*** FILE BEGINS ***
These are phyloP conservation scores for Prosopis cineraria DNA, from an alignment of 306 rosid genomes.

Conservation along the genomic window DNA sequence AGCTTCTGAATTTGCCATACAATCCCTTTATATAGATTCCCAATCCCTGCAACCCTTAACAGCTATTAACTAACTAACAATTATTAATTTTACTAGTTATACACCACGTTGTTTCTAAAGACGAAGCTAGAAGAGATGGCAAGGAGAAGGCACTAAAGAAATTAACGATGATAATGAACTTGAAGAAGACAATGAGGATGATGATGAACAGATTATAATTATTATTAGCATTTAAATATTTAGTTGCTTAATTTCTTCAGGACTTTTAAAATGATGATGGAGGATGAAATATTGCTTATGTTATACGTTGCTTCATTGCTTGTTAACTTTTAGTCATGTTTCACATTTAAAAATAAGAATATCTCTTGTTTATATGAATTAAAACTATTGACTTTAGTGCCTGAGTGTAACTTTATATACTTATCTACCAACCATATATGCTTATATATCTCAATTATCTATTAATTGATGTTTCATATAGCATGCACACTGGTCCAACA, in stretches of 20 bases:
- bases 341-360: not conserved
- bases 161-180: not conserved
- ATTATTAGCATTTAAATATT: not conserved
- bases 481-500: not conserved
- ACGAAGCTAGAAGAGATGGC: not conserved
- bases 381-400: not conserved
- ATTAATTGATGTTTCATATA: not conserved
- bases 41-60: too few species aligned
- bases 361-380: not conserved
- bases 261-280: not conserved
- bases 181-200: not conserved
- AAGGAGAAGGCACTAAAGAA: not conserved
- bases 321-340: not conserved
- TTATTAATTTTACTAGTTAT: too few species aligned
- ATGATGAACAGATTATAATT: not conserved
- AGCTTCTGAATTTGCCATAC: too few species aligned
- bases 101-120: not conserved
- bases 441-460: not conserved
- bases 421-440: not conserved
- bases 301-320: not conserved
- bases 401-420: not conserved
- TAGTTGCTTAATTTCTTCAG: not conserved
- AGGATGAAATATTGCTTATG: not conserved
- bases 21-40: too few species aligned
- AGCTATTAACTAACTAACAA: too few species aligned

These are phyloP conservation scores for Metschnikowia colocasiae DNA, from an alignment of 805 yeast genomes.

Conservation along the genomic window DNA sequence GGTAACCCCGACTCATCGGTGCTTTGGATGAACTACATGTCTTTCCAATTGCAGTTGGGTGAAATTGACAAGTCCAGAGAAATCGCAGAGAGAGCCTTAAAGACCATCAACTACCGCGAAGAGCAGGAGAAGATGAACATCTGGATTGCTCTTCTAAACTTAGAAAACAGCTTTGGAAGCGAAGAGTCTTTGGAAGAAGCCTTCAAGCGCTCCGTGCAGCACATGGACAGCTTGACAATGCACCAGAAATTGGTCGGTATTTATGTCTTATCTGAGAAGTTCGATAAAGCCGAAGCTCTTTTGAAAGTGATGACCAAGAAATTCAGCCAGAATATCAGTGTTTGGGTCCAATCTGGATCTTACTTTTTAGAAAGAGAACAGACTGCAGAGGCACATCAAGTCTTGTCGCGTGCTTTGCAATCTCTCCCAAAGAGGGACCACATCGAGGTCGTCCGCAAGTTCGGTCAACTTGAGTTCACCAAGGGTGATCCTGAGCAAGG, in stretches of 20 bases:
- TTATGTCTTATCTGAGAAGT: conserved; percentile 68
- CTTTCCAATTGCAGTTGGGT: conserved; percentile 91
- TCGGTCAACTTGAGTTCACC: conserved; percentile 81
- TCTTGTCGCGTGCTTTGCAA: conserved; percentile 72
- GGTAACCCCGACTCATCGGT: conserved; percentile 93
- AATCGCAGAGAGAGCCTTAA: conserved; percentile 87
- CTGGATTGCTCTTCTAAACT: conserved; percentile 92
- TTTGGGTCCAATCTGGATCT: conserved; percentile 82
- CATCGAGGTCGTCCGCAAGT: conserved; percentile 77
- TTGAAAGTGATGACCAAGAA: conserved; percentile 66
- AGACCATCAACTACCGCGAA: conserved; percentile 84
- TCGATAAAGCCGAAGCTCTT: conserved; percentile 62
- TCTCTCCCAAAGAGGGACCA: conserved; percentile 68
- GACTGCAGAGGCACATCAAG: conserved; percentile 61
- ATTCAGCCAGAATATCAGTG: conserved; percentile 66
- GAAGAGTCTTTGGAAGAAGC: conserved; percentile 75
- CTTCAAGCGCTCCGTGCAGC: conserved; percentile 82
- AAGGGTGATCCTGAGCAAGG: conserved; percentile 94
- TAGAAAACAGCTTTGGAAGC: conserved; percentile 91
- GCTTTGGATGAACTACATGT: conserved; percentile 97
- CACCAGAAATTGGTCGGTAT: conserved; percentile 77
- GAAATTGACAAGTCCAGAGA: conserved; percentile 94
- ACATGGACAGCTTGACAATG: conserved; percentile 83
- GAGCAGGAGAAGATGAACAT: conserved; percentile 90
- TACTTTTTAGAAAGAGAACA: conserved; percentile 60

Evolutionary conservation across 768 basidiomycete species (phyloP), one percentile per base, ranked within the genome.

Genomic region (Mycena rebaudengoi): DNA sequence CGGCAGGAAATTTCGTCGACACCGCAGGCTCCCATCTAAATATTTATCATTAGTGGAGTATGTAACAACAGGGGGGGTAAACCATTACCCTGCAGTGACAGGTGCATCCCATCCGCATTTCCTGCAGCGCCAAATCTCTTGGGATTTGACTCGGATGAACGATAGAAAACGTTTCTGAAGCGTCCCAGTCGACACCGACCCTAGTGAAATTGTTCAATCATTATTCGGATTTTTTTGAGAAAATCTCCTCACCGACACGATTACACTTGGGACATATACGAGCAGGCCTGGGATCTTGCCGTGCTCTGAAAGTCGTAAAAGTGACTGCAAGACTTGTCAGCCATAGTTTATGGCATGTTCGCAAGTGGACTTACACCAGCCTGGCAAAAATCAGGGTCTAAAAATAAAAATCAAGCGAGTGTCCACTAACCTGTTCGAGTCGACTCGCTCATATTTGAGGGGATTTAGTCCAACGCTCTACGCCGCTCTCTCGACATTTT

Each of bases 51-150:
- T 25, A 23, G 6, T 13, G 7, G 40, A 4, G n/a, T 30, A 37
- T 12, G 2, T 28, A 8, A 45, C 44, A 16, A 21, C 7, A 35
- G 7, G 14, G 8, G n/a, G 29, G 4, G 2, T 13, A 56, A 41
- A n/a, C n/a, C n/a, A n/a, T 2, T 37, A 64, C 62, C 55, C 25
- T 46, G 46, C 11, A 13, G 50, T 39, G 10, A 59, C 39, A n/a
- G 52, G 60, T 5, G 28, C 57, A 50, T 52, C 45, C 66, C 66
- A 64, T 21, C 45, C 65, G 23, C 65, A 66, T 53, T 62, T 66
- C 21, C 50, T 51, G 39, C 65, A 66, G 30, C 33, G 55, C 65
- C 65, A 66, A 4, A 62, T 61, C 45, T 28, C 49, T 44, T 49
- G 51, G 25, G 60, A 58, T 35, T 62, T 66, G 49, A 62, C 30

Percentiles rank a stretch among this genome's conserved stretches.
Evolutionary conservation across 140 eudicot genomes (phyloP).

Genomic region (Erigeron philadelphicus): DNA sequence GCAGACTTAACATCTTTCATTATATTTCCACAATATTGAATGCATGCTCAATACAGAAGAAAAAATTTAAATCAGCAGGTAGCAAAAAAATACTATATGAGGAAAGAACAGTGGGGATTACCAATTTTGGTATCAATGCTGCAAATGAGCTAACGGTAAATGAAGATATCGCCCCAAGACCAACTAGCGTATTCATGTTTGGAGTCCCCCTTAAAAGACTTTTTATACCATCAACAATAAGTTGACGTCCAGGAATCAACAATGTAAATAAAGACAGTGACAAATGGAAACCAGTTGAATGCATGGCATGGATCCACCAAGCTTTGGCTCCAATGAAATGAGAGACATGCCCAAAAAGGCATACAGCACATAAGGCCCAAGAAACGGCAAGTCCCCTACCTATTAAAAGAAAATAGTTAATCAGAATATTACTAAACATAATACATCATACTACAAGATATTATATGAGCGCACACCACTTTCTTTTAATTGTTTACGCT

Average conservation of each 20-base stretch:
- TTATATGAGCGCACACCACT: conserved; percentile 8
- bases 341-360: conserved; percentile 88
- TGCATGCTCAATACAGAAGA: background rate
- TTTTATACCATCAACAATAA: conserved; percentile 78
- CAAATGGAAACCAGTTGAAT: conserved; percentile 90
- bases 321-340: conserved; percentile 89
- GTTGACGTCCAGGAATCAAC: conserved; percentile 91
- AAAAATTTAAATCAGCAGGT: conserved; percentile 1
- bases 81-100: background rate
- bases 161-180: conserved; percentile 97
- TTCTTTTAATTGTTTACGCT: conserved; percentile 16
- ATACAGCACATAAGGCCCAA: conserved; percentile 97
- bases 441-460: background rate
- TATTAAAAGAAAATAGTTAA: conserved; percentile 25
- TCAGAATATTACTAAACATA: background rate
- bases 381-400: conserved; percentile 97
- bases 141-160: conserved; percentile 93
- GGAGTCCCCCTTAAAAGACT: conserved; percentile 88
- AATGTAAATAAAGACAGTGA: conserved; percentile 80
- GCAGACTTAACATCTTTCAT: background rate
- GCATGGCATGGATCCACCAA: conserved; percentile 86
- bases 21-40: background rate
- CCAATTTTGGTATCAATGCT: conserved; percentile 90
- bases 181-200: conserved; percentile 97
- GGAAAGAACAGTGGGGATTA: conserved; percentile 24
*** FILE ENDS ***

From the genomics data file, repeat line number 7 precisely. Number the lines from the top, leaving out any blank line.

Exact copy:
- ACGAAGCTAGAAGAGATGGC: not conserved